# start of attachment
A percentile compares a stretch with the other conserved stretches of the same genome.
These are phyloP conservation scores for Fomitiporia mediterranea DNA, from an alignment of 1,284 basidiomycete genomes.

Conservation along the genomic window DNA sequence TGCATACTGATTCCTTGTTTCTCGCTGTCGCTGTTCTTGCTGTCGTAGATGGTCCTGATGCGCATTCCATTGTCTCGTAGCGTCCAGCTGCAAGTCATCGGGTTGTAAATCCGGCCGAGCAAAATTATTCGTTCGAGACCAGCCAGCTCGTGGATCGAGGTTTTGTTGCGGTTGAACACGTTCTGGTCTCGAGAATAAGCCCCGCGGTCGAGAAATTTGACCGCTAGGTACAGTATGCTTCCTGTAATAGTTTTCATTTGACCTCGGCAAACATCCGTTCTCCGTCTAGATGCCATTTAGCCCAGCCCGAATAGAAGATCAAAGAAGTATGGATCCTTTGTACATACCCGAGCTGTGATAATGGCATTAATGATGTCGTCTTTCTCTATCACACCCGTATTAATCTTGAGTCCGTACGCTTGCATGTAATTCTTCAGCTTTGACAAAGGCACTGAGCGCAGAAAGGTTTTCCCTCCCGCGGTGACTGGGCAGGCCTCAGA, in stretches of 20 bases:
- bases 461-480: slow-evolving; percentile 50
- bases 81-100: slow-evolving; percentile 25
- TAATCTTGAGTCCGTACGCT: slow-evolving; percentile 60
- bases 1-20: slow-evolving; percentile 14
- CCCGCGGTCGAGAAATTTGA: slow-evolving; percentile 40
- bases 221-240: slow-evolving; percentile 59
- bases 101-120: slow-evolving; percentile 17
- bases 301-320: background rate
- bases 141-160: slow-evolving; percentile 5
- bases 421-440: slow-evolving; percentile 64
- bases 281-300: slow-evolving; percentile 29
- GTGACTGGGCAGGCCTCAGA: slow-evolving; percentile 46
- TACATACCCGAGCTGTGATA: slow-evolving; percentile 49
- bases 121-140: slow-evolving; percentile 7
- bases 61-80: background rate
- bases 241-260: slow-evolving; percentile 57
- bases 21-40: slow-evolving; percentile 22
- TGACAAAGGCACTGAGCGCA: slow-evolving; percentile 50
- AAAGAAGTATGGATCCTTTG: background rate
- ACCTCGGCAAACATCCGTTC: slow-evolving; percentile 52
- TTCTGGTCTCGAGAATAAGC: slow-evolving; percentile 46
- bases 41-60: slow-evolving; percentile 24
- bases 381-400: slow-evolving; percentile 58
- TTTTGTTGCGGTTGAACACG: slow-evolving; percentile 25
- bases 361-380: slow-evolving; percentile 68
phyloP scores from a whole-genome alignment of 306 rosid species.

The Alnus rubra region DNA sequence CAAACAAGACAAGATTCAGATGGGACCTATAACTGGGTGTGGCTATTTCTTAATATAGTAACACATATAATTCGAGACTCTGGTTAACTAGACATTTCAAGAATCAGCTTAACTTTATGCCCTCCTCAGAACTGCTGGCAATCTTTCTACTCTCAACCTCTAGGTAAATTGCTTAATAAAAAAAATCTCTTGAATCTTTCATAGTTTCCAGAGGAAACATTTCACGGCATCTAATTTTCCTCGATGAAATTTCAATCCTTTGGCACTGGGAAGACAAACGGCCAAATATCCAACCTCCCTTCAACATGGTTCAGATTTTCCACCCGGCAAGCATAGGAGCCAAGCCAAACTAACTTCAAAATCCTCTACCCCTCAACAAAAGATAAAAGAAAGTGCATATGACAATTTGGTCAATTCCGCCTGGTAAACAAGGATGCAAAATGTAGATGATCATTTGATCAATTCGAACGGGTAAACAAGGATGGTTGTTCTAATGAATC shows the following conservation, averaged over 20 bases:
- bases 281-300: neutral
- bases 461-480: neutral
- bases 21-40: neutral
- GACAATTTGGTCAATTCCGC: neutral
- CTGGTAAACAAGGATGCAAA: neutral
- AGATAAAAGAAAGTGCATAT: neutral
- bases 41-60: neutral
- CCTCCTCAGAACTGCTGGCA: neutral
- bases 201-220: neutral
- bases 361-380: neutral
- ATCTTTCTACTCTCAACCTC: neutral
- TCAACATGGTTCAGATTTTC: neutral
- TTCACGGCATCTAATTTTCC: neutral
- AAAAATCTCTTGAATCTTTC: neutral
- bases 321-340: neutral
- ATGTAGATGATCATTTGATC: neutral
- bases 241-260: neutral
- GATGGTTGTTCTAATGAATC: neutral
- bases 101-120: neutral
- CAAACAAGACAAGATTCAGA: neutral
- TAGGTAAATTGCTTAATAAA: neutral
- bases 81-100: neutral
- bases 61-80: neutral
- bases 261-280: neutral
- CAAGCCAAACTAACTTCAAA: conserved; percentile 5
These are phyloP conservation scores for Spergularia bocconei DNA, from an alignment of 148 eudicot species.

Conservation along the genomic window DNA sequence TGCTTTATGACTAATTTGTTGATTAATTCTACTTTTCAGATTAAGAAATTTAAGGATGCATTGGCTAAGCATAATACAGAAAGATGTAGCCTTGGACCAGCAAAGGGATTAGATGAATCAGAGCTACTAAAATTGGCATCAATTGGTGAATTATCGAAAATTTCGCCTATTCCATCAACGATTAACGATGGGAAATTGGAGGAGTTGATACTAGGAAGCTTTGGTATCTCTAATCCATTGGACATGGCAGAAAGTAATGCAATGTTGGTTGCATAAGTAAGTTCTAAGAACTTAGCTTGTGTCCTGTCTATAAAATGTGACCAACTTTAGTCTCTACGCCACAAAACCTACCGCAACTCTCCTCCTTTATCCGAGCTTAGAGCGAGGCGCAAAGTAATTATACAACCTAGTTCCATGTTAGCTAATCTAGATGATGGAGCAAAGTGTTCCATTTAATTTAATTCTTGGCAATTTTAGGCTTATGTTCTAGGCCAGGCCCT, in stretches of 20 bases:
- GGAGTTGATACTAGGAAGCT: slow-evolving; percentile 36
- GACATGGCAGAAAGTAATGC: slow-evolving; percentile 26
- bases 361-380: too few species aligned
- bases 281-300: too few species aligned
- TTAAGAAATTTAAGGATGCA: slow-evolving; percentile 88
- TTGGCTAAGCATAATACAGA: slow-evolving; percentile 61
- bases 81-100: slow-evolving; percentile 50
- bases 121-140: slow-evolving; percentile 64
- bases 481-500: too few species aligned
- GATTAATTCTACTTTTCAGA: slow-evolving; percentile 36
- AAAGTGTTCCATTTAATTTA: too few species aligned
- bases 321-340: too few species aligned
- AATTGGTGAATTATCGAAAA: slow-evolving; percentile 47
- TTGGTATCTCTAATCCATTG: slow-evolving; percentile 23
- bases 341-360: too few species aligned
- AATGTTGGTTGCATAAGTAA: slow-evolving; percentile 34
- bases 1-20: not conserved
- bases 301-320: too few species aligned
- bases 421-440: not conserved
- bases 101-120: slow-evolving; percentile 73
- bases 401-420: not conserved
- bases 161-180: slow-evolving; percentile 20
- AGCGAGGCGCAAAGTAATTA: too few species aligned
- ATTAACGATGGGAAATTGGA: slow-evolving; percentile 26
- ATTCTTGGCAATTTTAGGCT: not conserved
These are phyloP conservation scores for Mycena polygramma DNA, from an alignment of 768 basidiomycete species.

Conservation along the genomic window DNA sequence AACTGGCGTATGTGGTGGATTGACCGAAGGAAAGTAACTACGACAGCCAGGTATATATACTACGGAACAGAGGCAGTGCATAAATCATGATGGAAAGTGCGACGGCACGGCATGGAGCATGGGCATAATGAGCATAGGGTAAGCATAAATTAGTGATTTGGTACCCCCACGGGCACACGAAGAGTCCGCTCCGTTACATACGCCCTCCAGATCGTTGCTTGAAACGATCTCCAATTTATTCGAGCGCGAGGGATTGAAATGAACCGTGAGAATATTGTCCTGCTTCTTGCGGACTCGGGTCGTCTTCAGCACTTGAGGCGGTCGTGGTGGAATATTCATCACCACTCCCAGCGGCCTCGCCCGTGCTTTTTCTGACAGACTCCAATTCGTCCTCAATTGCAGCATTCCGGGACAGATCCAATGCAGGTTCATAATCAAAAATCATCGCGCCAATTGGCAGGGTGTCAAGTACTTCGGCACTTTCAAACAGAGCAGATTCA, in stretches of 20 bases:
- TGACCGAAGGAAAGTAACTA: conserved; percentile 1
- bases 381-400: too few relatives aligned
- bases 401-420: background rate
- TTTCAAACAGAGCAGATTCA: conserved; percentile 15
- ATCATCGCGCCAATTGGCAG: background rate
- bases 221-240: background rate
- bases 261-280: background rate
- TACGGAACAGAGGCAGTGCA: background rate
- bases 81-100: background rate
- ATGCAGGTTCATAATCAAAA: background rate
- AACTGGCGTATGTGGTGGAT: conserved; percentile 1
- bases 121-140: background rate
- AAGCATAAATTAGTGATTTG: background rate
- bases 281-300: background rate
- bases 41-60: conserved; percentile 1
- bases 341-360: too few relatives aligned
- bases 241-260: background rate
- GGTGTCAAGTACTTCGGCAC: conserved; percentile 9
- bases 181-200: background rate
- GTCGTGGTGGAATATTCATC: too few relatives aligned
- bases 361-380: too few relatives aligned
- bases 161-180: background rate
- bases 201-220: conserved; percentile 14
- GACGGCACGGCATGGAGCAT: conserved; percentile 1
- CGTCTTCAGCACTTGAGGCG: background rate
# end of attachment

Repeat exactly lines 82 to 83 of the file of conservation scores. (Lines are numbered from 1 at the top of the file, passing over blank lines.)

- ATTCTTGGCAATTTTAGGCT: not conserved
These are phyloP conservation scores for Mycena polygramma DNA, from an alignment of 768 basidiomycete species.